- This entry concerns dualism in the philosophy of mind. The term ‘dualism’ has a variety of uses in the history of thought. In general, the idea is that, for some particular domain, there are two fundamental kinds or categories of things or principles.
- In theology, for example a ‘dualist’ is someone who believes that Good and Evil — or God and the Devil — are independent and more or less equal forces in the world. Dualism contrasts with monism, which is the theory that there is only one fundamental kind, category of thing or principle; and, rather less commonly, with pluralism, which is the view that there are many kinds or categories.
- In the philosophy of mind, dualism is the theory that the mental and the physical — or mind and body or mind and brain — are, in some sense, radically different kinds of thing. Because common sense tells us that there are physical bodies, and because there is intellectual pressure towards producing a unified view of the world, one could say that materialist2 monism is the ‘default option’. Discussion about dualism, therefore, tends to start from the assumption of the reality of the physical world, and then to consider arguments for why the mind cannot be treated as simply part of that world.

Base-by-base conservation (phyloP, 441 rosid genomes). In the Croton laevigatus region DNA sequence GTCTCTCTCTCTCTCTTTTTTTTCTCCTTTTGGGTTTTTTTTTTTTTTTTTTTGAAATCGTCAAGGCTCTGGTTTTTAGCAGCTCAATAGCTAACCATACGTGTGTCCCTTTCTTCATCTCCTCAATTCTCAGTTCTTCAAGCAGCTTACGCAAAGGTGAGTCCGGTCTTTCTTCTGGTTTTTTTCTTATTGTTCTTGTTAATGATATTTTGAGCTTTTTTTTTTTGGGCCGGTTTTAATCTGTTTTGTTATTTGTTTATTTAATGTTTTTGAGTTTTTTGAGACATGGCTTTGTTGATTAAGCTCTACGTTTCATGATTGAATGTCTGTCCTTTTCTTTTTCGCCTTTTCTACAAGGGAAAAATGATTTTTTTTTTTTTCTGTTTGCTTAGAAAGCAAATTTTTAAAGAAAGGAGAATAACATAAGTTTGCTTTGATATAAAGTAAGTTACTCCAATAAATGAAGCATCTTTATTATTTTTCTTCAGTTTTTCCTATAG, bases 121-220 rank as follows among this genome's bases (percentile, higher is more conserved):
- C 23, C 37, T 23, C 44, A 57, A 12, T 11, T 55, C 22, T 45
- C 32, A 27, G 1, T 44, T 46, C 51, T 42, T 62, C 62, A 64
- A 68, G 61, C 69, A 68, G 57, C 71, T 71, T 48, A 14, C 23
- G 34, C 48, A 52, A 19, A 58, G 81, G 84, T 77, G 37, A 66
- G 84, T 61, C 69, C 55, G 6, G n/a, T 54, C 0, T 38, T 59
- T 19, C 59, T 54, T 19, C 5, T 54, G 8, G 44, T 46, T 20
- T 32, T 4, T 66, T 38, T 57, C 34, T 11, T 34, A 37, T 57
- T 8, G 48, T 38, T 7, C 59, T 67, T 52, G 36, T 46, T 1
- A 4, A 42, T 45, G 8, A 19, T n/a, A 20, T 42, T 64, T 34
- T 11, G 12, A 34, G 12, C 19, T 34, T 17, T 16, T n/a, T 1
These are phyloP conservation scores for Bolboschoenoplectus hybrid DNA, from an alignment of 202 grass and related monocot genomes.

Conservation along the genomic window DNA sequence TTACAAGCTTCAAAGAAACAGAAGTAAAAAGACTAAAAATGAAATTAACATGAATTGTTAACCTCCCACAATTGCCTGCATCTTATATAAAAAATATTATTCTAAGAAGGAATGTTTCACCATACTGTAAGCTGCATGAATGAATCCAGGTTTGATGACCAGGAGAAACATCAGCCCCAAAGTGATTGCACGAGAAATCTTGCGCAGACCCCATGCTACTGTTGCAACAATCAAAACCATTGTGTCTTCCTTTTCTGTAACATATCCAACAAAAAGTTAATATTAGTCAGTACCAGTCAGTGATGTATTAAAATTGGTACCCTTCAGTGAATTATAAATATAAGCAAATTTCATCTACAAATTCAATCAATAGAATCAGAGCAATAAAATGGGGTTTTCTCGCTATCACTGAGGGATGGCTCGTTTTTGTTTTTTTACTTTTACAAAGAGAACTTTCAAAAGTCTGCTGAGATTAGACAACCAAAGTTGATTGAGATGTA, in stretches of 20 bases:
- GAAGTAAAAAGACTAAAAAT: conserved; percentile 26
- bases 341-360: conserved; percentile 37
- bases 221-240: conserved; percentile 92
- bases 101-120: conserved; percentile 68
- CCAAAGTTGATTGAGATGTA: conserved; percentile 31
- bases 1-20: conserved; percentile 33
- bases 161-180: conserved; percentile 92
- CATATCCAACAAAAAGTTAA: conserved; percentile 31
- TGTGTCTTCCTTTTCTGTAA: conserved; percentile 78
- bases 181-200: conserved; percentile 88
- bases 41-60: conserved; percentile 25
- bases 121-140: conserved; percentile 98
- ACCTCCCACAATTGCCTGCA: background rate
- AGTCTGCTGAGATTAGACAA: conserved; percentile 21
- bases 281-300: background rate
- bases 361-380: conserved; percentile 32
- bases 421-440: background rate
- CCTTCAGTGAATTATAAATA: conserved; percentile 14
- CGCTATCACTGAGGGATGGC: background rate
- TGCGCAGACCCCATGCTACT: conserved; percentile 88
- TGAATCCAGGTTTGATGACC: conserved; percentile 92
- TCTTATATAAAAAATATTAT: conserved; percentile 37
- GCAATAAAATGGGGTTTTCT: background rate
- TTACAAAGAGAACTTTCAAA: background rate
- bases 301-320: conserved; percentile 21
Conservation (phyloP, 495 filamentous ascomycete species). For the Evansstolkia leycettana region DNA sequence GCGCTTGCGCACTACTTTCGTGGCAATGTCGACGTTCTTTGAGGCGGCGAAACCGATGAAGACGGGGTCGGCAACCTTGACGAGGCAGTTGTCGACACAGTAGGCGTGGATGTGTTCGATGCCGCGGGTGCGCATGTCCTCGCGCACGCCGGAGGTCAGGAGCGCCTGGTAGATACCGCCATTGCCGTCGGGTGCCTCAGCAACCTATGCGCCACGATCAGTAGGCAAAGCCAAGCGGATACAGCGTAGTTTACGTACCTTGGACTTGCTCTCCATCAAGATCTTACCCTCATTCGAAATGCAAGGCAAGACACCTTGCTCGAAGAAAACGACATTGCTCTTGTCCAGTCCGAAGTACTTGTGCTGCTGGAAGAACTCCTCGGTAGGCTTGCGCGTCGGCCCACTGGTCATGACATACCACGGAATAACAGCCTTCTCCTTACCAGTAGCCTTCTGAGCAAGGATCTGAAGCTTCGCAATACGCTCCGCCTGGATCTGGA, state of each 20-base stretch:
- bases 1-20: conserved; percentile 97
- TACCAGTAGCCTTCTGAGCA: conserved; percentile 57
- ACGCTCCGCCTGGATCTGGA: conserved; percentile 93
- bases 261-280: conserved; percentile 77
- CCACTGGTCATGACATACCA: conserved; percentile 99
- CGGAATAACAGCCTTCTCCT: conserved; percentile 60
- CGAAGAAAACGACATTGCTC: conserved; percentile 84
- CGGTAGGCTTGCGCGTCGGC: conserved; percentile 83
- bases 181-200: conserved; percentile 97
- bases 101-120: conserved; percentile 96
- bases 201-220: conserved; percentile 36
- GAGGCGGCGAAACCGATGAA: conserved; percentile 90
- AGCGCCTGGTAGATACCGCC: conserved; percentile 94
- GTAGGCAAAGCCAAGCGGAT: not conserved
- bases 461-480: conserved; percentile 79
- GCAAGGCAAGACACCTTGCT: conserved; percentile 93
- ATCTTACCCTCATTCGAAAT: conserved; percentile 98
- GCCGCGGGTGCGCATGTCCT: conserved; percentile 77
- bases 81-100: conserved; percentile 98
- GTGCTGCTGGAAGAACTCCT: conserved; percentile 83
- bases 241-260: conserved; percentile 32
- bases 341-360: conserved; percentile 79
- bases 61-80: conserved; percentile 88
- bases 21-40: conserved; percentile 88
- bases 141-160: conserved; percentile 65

- History of Dualism
- Varieties of Dualism: Ontology
- 2.1 Predicate dualism
- 2.2 Property Dualism
- 2.3 Substance Dualism
- Varieties of Dualism: Interaction
- 3.1 Interactionism
- 3.2 Epiphenomenalism
- 3.3 Parallelism
- Arguments for Dualism
- 4.1 The Knowledge Argument Against Physicalism3
- 4.2 The Argument from Predicate Dualism to Property Dualism
- 4.3 The Modal4 Argument
- 4.4 Arguments from Personal Identity
- 4.5 The Aristotelian Argument in a Modern Form
- Problems for Dualism
- 5.1 The Queerness of the Mental
- 5.2 The Unity5 of the Mind
Other Internet Resources
For the full text, follow this link (Local website only): PDF File9.
Footnote 1: Taken from the 2007 edition.
Text Colour Conventions (see disclaimer)
- Blue: Text by me; © Theo Todman, 2021
- Mauve: Text by correspondent(s) or other author(s); © the author(s)